DESCRIPTION The encapsulated material referred to as oil or solvent in this specification includes any fluid immiscible in water which is suitable for making aqueous emulsions and is capable of dissolving the insolubilizing reactants for the proteinaceous colloid. Included are mineral oils, vegetable oils, synthetic oils, non-polar solvents both volatile or otherwise, and the like. Examples are toluene, xylene, heptane, chlorinated biphenyl and methyl phthalyl ethyl glycolate, to mention just a few of those known in the art. Because of the varied uses for microencapsulated substances, often the oil is merely a carrier for any desired ingredient such as a dye, a medicine, etc. to be encapsulated. The oil in such cases must be compatible with any active ingredient and have such other properties as may be needed for the particular circumstances. For example, if the active ingredient is to be dissolved, the
oil must be an effective solvent for that ingredient. The other important property for the oil is a solvent action for the organic acid chloride utilized in the invention for a purpose to be described. In other respects, such as viscosity, volatility, etc., the properties of the oil can be varied as best suits the requirements of the final product in question.
The inner wall of the dual wall capsules of this invention is formed by an interfacial chemical reaction between an organic acid chloride carried in the dispersed oily phase and a water-soluble proteinaceous hydrophilic colloid dissolved or suspended in the aqueous continuous phase. This reaction takes place between the amino groups of the protein and the acyl chloride group and serves the purpose of insolubilizing the water-soluble proteinaceous colloid with the result that a thin film of the insolubilized protein is formed at the interface of the dispersed particles and the continuous phase, encapsulating the particles therein. Gelatin has been found to function in a highly satisfactory manner as the proteinaceous colloid and is preferred; however, it is believed that other water-soluble colloidal proteins can be substituted without crucial loss of effectiveness.
Two somewhat different types of organic acid halides have been found to be useful in undergoing reaction with the protein, namely polycarboxylic acid chlorides and long-chain monoacid chlorides having at least about 7 carbon atoms in the chain. In the first case, those molecules of the polyfunctional acid halide which are disposed at the interface of the oil particles appear to participate in a type of cross-linking reaction with the protein molecules adjacent the interface, insolubilizing the protein molecules as a film around the particles. Examples of this type of acid halide are terephthalic acid chloride, isophthalic acid chloride, adipic acid chloride and sebacic acid chloride, among others. Polyfunctional acids having more than two acid chloride groups, such as 1,3,5-ben2ene tricarboxylic acid, are effective. Sulfonic acid analogues, such as 1,3,5- benzene trisulfonic acid chloride, should also prove useful. For these classes of acid chlorides, the number of carbon atoms does not appear to be material and ring arrangements as well as open chains are suitable.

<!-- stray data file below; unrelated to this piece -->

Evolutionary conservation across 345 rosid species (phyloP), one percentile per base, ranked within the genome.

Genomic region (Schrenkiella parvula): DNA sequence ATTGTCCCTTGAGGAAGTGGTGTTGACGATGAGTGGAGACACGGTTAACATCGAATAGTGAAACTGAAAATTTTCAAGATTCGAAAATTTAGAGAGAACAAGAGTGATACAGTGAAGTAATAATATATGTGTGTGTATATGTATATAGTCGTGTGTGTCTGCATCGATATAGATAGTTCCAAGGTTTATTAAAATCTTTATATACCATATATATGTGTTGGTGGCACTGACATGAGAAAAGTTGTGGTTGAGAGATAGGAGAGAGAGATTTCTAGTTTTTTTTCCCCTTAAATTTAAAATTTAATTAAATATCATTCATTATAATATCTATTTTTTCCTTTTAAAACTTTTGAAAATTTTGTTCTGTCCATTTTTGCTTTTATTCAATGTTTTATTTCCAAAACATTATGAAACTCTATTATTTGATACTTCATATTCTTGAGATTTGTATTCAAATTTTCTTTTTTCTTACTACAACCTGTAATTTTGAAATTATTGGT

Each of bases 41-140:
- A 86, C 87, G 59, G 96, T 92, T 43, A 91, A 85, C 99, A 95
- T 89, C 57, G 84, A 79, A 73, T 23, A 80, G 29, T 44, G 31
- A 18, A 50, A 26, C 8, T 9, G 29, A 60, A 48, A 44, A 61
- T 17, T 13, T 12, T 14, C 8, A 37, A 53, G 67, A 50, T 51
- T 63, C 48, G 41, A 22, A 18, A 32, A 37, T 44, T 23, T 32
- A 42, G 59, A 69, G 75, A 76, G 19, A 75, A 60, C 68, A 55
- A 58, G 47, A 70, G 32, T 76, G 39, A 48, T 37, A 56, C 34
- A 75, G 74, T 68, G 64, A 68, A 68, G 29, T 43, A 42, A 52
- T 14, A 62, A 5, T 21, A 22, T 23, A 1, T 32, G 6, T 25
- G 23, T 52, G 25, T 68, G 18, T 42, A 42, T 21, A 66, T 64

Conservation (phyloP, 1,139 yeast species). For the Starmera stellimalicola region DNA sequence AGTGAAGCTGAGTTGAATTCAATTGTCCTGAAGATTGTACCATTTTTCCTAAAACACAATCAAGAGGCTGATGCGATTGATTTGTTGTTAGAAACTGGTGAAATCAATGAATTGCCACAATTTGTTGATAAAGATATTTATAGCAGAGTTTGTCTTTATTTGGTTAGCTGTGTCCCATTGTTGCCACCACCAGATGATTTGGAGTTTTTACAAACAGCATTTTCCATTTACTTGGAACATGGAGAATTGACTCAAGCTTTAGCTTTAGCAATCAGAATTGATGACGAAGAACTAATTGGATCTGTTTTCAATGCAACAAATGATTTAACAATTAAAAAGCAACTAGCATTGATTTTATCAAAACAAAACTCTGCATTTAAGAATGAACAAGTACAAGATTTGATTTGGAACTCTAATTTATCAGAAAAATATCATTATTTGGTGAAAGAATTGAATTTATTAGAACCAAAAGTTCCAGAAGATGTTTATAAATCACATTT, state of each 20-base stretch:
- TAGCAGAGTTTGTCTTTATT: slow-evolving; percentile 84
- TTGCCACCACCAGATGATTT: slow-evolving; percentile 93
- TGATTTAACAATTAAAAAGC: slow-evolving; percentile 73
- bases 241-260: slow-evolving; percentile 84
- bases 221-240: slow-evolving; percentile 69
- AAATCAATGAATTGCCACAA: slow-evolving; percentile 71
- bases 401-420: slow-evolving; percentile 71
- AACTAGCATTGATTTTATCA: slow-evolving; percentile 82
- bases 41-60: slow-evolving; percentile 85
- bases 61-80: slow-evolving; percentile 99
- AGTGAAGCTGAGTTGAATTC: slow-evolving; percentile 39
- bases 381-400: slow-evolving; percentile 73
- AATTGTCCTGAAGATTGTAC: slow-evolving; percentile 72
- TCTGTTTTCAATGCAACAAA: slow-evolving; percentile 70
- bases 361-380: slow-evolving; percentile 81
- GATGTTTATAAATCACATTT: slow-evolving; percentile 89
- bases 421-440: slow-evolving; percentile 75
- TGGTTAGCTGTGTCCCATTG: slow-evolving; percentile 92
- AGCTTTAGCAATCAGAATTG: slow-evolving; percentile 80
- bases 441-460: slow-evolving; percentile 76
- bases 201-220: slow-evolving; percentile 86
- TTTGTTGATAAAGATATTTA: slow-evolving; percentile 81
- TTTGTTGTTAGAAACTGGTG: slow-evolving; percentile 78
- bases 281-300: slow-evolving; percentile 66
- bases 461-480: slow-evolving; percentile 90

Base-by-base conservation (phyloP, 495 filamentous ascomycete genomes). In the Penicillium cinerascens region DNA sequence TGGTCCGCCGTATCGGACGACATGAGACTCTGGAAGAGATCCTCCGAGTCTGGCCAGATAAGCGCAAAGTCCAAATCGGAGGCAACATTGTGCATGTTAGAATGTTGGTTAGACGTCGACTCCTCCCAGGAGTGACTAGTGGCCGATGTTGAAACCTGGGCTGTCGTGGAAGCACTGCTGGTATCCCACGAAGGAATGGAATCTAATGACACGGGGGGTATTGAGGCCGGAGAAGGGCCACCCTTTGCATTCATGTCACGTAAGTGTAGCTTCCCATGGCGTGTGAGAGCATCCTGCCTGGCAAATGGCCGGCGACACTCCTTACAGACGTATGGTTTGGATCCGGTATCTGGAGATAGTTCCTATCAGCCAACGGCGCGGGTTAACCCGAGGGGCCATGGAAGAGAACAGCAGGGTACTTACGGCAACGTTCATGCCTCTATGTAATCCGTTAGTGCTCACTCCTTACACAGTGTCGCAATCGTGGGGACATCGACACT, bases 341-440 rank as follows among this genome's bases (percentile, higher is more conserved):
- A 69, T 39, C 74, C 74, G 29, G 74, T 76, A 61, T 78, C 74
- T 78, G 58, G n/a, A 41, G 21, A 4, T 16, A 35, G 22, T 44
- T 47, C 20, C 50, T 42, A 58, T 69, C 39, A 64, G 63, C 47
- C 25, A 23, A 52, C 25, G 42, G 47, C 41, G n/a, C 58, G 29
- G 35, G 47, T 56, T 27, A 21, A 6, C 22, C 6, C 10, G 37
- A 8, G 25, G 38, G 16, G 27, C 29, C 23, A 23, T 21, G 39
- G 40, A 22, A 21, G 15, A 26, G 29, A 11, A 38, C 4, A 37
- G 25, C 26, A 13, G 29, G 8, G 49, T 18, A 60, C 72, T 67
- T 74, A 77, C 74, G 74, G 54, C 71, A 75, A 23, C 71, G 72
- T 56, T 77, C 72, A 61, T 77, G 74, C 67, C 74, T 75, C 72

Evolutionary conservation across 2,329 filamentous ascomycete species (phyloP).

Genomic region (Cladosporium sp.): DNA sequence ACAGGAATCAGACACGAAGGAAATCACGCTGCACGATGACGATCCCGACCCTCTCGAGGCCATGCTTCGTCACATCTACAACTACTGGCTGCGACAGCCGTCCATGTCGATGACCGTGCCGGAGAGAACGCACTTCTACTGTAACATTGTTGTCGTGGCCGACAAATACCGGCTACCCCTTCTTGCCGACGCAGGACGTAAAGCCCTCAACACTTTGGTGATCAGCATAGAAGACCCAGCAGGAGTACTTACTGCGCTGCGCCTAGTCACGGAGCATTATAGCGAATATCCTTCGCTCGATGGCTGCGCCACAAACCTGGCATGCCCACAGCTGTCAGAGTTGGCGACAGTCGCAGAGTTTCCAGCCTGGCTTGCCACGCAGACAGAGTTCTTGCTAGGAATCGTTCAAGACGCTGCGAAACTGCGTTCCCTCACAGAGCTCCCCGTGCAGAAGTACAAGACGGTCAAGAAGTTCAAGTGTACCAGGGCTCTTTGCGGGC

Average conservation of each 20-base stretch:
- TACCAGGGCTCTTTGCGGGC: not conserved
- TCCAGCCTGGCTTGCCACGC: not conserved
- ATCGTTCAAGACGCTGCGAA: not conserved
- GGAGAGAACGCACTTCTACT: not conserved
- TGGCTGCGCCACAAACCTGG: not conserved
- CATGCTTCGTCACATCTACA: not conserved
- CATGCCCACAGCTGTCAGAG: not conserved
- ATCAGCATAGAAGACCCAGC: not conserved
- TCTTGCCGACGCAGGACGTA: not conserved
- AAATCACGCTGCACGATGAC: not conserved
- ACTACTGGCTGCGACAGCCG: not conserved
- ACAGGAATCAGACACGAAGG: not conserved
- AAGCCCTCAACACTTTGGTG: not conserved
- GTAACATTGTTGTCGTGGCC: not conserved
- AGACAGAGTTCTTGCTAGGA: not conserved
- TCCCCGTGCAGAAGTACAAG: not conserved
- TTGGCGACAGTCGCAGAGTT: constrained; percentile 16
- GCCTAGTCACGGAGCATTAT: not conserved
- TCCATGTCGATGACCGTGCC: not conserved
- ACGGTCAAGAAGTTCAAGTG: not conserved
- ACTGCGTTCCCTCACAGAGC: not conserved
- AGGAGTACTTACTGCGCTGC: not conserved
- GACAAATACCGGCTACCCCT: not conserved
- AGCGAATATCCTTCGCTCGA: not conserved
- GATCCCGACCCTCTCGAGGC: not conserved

In the second case, the acid chloride molecules are thought to orient themselves generally perpendicularly of the particle interface with the acid halide group directed outwardly. Molecules having a hydrocarbon chain of the order of 7 or more carbon atoms with an attached ionizable, hydrophilic end group are known to have surface active properties. Thus, the affinity of the long-chain portion of the acid halide molecules for the oily dispersed phase is presumably sufficiently great to retain the longchain portion in the dispersed phase adjacent to the interface while the acid halide group is available for reaction with the protein molecules in the aqueous phase of the emulsion. In this manner, the protein molecules are held in a cluster at the interface, producing an insoluble film.
The apparent effect of the reaction is to introduce the long-chain acid groups as hydrophobic side chains into the molecules of the protein, which groups reduce the normal capacity of the protein molecules to hydrate, forcing the molecules out of solution to deposit as a solid precipitate around the particles. It is known that protein solutions, within proper concentration limits as herein contemplated, are sols, i.e. colloidal solutions, the existence of which depends upon a fairly delicate balance in conditions. The presence of the hydrophobic side chains is thought sufficient to upset that balance and selectively precipitate the substituted protein molecules around the dispersed phase particles.
It will be appreciated, of course, that the explanations given above are speculative and may not be entirely correct. Whatever the true theoretical explanation, the practice of the invention as described herein does result in the formation of a thin film of insolubilized protein material around the dispersed phase particles and an 4 understanding of the reasons for this phenomenon is not necessary to such practice. Examples of acid halides of this type include the chlorides of caprylic acid, capric acid, lauric acid, stearic acid, behenic acid as well as oleic acid and brassidic acid, to mention a few.
The outer wall of the microcapsules is formed by coacervation in the manner well-known in the art. Coacervation requires the presence of two gelable hydrophilic colloids, one of which is the protein utilized in the reaction with the acid chloride. The selection of a second colloid capable of undergoing coacervation with the reactable protein will be obvious to the skilled worker familiar with U.S. Pats. 2,800,457 and 2,969,331, among others. Gum arabic is a preferred second colloid.